Jack Dunn - Reclaiming Common Sense

Last month we had a rather anemic Jobs Report, or Employment Situation Report, that was released. What went underreported was that the Private Sector Worker number, the Current Employment Statistics (CES) data, Non-seasonally adjusted (NSA,) grew faster than it did during August of 2015 or August of 2016. It was also not reported elsewhere that this was the strongest first seven months of a President, with regard to the NSA CES data, since President Reagan. Last month women were working more full-time jobs than ever recorded. We also recorded the second highest ever level of people working two part-time jobs for the month of August. We also saw the highest level ever recorded of people working two full-time jobs for  the month August this past month. The sector data revealed that there were more workers working in ten of eleven super sectors this August compared to last August. Finally, the data provided indicates that older workers are working more jobs than ever. "August's Aging Workforce" details how those 55-74 years of age are working more jobs this August than any August since 2003.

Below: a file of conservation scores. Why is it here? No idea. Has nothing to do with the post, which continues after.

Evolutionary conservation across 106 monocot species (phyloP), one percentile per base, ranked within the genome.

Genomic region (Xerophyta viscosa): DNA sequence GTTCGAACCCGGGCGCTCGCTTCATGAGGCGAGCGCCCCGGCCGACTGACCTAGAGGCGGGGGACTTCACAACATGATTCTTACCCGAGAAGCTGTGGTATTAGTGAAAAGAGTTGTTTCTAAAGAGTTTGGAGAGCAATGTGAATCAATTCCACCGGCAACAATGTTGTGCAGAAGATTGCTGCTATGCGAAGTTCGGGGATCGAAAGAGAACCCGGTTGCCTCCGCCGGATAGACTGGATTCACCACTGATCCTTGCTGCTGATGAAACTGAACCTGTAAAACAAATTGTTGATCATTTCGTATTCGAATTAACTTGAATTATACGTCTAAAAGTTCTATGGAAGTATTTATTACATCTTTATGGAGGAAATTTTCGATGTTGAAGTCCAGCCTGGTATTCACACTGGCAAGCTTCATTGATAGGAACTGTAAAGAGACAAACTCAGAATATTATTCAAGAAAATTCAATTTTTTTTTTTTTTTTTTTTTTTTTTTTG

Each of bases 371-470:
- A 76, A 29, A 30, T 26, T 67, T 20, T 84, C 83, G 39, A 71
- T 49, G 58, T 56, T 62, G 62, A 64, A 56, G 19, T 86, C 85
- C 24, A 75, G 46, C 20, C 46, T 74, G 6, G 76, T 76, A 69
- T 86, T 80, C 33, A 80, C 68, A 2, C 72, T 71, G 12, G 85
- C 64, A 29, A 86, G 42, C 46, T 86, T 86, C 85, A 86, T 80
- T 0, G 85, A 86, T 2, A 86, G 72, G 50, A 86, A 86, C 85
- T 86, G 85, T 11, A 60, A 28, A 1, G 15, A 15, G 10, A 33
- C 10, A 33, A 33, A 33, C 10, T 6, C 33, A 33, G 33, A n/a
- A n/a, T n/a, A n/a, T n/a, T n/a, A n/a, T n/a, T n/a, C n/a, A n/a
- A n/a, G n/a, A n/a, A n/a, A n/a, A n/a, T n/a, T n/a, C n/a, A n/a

September we normally worker reductions recorded and worker growth reported. The Seasonally Adjusted (SA) CES Private Sector worker number was the basis of President Obama's "Job Creation Streak." This column has written numerous articles on the fallacy of this streak.  The NSA CES data indicates that we have lost private sector workers every September since September of 1998. Note the huge spike of workers during September of 1983, highlighted in red.


Seasonal Factors Can Covert Worker Losses into Worker Gains. There has been a steady upward creep for the seasonal factor used to convert the NSA CES data to the reported SA CES data. It is also important to not that the number sometimes reported is the Non-Farm Payroll data which differs from the Private Sector Worker number in that it includes the government job while the private sector data does not.